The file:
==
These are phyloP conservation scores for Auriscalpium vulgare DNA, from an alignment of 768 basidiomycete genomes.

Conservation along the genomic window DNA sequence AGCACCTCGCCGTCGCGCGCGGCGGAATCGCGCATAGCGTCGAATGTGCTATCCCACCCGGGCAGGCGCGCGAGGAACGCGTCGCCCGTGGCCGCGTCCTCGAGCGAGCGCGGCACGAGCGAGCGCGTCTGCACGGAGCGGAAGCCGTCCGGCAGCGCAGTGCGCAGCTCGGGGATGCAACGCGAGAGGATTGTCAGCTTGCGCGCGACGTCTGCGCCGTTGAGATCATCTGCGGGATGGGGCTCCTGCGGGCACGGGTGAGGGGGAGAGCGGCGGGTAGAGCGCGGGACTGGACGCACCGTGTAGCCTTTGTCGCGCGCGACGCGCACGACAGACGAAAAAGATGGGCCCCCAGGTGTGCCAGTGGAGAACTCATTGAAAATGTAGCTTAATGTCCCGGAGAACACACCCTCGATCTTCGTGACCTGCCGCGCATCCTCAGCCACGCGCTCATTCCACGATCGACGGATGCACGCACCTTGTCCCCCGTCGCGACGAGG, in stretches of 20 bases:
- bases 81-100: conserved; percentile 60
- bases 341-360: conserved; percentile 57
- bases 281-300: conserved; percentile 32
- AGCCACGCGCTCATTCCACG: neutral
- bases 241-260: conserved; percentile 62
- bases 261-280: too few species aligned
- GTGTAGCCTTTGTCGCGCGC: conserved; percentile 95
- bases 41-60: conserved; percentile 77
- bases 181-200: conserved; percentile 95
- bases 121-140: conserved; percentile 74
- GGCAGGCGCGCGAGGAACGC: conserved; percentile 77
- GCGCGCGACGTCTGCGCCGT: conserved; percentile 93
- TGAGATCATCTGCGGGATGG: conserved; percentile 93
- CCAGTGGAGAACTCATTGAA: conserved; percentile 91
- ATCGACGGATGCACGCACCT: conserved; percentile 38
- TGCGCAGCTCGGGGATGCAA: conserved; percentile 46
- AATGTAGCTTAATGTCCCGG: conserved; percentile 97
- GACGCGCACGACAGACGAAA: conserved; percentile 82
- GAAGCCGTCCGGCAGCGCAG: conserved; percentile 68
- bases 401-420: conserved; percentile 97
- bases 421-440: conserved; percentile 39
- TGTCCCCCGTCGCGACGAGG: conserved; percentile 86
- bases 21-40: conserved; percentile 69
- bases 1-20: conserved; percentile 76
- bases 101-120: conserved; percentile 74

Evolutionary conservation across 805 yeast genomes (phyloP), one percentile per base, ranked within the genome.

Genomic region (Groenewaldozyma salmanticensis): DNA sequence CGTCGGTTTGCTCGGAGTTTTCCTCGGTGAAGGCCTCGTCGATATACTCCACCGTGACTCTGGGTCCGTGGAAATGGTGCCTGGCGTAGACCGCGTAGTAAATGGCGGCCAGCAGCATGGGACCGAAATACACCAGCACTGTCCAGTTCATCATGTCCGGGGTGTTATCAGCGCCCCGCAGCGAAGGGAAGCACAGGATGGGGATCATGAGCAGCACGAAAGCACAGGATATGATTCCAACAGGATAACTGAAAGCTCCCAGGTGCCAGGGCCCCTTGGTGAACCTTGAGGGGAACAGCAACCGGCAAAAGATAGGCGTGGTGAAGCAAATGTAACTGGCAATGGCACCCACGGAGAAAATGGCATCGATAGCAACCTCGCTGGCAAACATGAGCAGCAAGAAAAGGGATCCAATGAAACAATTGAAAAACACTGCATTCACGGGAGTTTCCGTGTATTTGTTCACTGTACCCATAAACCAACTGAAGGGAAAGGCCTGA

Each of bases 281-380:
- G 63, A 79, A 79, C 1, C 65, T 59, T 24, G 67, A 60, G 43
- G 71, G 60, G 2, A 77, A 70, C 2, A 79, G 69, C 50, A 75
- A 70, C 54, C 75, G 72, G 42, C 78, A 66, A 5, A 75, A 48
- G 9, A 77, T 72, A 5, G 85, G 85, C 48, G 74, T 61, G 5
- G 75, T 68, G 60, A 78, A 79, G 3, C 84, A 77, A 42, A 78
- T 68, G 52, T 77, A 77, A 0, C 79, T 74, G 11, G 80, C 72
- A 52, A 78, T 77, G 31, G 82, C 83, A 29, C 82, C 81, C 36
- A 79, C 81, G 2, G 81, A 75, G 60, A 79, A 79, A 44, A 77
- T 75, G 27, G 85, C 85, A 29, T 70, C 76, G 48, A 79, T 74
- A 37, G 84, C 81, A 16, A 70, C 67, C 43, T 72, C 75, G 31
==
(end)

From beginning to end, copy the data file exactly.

These are phyloP conservation scores for Auriscalpium vulgare DNA, from an alignment of 768 basidiomycete genomes.

Conservation along the genomic window DNA sequence AGCACCTCGCCGTCGCGCGCGGCGGAATCGCGCATAGCGTCGAATGTGCTATCCCACCCGGGCAGGCGCGCGAGGAACGCGTCGCCCGTGGCCGCGTCCTCGAGCGAGCGCGGCACGAGCGAGCGCGTCTGCACGGAGCGGAAGCCGTCCGGCAGCGCAGTGCGCAGCTCGGGGATGCAACGCGAGAGGATTGTCAGCTTGCGCGCGACGTCTGCGCCGTTGAGATCATCTGCGGGATGGGGCTCCTGCGGGCACGGGTGAGGGGGAGAGCGGCGGGTAGAGCGCGGGACTGGACGCACCGTGTAGCCTTTGTCGCGCGCGACGCGCACGACAGACGAAAAAGATGGGCCCCCAGGTGTGCCAGTGGAGAACTCATTGAAAATGTAGCTTAATGTCCCGGAGAACACACCCTCGATCTTCGTGACCTGCCGCGCATCCTCAGCCACGCGCTCATTCCACGATCGACGGATGCACGCACCTTGTCCCCCGTCGCGACGAGG, in stretches of 20 bases:
- bases 81-100: conserved; percentile 60
- bases 341-360: conserved; percentile 57
- bases 281-300: conserved; percentile 32
- AGCCACGCGCTCATTCCACG: neutral
- bases 241-260: conserved; percentile 62
- bases 261-280: too few species aligned
- GTGTAGCCTTTGTCGCGCGC: conserved; percentile 95
- bases 41-60: conserved; percentile 77
- bases 181-200: conserved; percentile 95
- bases 121-140: conserved; percentile 74
- GGCAGGCGCGCGAGGAACGC: conserved; percentile 77
- GCGCGCGACGTCTGCGCCGT: conserved; percentile 93
- TGAGATCATCTGCGGGATGG: conserved; percentile 93
- CCAGTGGAGAACTCATTGAA: conserved; percentile 91
- ATCGACGGATGCACGCACCT: conserved; percentile 38
- TGCGCAGCTCGGGGATGCAA: conserved; percentile 46
- AATGTAGCTTAATGTCCCGG: conserved; percentile 97
- GACGCGCACGACAGACGAAA: conserved; percentile 82
- GAAGCCGTCCGGCAGCGCAG: conserved; percentile 68
- bases 401-420: conserved; percentile 97
- bases 421-440: conserved; percentile 39
- TGTCCCCCGTCGCGACGAGG: conserved; percentile 86
- bases 21-40: conserved; percentile 69
- bases 1-20: conserved; percentile 76
- bases 101-120: conserved; percentile 74

Evolutionary conservation across 805 yeast genomes (phyloP), one percentile per base, ranked within the genome.

Genomic region (Groenewaldozyma salmanticensis): DNA sequence CGTCGGTTTGCTCGGAGTTTTCCTCGGTGAAGGCCTCGTCGATATACTCCACCGTGACTCTGGGTCCGTGGAAATGGTGCCTGGCGTAGACCGCGTAGTAAATGGCGGCCAGCAGCATGGGACCGAAATACACCAGCACTGTCCAGTTCATCATGTCCGGGGTGTTATCAGCGCCCCGCAGCGAAGGGAAGCACAGGATGGGGATCATGAGCAGCACGAAAGCACAGGATATGATTCCAACAGGATAACTGAAAGCTCCCAGGTGCCAGGGCCCCTTGGTGAACCTTGAGGGGAACAGCAACCGGCAAAAGATAGGCGTGGTGAAGCAAATGTAACTGGCAATGGCACCCACGGAGAAAATGGCATCGATAGCAACCTCGCTGGCAAACATGAGCAGCAAGAAAAGGGATCCAATGAAACAATTGAAAAACACTGCATTCACGGGAGTTTCCGTGTATTTGTTCACTGTACCCATAAACCAACTGAAGGGAAAGGCCTGA

Each of bases 281-380:
- G 63, A 79, A 79, C 1, C 65, T 59, T 24, G 67, A 60, G 43
- G 71, G 60, G 2, A 77, A 70, C 2, A 79, G 69, C 50, A 75
- A 70, C 54, C 75, G 72, G 42, C 78, A 66, A 5, A 75, A 48
- G 9, A 77, T 72, A 5, G 85, G 85, C 48, G 74, T 61, G 5
- G 75, T 68, G 60, A 78, A 79, G 3, C 84, A 77, A 42, A 78
- T 68, G 52, T 77, A 77, A 0, C 79, T 74, G 11, G 80, C 72
- A 52, A 78, T 77, G 31, G 82, C 83, A 29, C 82, C 81, C 36
- A 79, C 81, G 2, G 81, A 75, G 60, A 79, A 79, A 44, A 77
- T 75, G 27, G 85, C 85, A 29, T 70, C 76, G 48, A 79, T 74
- A 37, G 84, C 81, A 16, A 70, C 67, C 43, T 72, C 75, G 31